Each student’s life is a work in progress. That’s the beauty of Open Studio Night at the Pennsylvania Academy of Fine Arts (PAFA). You get to enter any of the 175 private studios at the school and chat with students at various stages of personal development.
You also get to look at their art.
If you’re interested in the creative process, nothing could be better. But the difference in visions can be hard on the neck. You’ll see students painting with the seriousness of Thomas Eakins, the tenderness of Mary Cassatt, or the realist rigor that is the bedrock of PAFA’s tradition as the oldest art school in the USA — or you'll see neo-psychedelic work influenced by graffiti, skateboard culture, and comic books.
Playing the patron
The students use the show as an opportunity to talk about their art. It’s a great way to learn what’s on the minds of tomorrow’s stars. Sometimes, you can even help them find the words to explain their lighthearted muses and soul-searching crucibles. You can practice being a magnanimous critic, a rich patron, or a dearly insightful friend.
Although I’m having fun in the telling, the verbal exchange requires serious respect. It’s a waltz between strangers, creator and viewer, with customary rules. Just like the dance, there’s an art to it!
The studios’ secret
Sometimes, the artwork is so ingenious that it leaves you speechless. You see advanced creativity and almost preternatural maturity. Meanwhile, like being invited into a cross between a laboratory and a living room, you get clues to the personal process. Some studios are very neat. Other studios are a bit haphazard. All studios have “secret” markers that keep a student on task. It might be a family picture or a picture by a past great like Velázquez or Sargent. You won’t get that connection between home and heroic ambition at a gallery.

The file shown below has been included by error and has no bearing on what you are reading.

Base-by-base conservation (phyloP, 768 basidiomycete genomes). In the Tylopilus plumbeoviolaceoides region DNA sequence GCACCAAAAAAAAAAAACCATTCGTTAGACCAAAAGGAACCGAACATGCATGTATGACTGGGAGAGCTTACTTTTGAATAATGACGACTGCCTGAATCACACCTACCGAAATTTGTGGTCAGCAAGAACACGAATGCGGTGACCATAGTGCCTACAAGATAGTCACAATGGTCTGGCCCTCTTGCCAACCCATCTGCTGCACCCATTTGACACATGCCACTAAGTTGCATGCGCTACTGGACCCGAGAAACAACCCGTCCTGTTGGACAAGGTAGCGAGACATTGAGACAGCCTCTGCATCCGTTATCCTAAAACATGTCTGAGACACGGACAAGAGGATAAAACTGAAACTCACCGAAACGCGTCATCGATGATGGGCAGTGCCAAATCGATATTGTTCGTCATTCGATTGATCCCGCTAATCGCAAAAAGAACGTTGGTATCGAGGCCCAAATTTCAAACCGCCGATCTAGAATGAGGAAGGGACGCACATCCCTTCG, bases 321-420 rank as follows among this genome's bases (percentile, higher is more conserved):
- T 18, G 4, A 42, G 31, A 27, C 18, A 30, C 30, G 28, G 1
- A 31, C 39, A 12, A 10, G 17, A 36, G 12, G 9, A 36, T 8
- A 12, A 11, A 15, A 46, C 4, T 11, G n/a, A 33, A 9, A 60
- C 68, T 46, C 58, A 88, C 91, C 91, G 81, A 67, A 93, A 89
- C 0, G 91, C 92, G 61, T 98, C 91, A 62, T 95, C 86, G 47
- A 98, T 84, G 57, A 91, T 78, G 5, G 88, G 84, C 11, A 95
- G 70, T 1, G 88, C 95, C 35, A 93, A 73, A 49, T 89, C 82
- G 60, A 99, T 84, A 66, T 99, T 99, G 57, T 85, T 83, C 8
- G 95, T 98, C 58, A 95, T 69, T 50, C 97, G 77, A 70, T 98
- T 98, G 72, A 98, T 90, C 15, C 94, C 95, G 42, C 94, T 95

Unlike the Annual Student Exhibition in the spring, there are no scholarships or cash prizes at stake during Open Studio Night. Instead, students of the various PAFA programs just show their stuff. They’re very interested in what makes you stop in your tracks while touring a studio. Is it a high-speed sketch drawn with intuitive gusto? Is it an analytical study made with concentrated brain power? Students are trained to use both sides of their brain at PAFA, and many do it equally well. Most find their identity in the balance.
Every work of art is an experiment and a dare. Flattery is flattering, but a prolonged look, puzzled but deeply interested, is just as encouraging to the student with poetry at his or her fingertips.
You’ll meet painters, sculptors, printmakers, multimedia wizards, and modern hybrids of them all. Some are highly finished. Some are slightly unfinished. Many students don’t know how good they are, poised on the verge of success.
The Pennsylvania Academy of the Fine Arts's annual Open Studio Night is coming up on Friday, February 21, 5:30-8pm, in the Samuel M. V. Hamilton Building, located at 128 North Broad Street, Philadelphia. For more information and to RSVP, visit the Open Studio Night website.